Chapter

On the mass/count distinction in Ojibwe

Eric Mathieu

in Count and Mass Across Languages

Published in print September 2012 | ISBN: 9780199654277
Published online January 2013 | e-ISBN: 9780191746048 | DOI: http://dx.doi.org/10.1093/acprof:oso/9780199654277.003.0010

Series: Oxford Studies in Theoretical Linguistics

On the mass/count distinction in Ojibwe

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While it is common in the literature to find claims that Algonquian languages do not have a grammatical mass/count distinction (because many nouns, and according to some authors, all nouns can be pluralized), the chapter argues in this paper that on the contrary Algonquian languages, and in particular Ojibwe, has such a distinction as part of its grammar. The pluralization of mass nouns is an illusion in that what is being pluralized is a noun that has been singulativized. The chapter shows that Ojibwe has remnants of a gender shift system (much clearer morphologically in Mesqualike (Fox) and that gender shift marks the singulative. That Algonquian languages are singulative languages is a brand new claim that makes many interesting predictions. Theoretically, the chapter integrates singulative systems into Borer's (2005) theory of division and argue that these languages provide another strategy to perform division on nouns that are still undivided.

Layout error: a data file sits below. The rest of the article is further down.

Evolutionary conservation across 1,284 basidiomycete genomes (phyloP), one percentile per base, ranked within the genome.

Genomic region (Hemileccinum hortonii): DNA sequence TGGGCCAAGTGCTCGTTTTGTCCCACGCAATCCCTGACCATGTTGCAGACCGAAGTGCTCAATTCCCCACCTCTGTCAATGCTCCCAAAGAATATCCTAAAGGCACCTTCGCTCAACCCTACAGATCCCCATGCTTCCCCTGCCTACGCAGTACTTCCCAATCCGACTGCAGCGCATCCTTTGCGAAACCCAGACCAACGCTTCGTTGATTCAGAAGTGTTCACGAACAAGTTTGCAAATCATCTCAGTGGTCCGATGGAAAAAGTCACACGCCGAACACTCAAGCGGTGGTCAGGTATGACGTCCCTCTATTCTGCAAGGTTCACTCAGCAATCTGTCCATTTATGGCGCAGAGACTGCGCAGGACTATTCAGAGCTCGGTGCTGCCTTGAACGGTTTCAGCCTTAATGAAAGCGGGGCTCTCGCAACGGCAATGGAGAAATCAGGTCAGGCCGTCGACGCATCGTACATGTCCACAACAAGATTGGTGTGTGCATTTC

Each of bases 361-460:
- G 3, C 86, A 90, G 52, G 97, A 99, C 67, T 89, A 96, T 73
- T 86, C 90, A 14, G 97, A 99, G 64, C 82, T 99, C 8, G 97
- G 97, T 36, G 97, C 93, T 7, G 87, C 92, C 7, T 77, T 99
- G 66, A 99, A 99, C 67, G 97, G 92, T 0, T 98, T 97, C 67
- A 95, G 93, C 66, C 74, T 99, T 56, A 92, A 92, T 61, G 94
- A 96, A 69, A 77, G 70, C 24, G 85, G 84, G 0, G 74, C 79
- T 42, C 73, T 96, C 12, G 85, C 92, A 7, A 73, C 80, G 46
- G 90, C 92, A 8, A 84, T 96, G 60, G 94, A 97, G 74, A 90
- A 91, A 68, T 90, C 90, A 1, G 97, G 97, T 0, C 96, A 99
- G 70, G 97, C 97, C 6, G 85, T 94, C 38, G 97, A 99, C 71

Keywords: Ojibwe; Algonquian; pluralization; singulativization; gender shift; division; mass; count

Chapter.  9954 words. 

Subjects: Semantics

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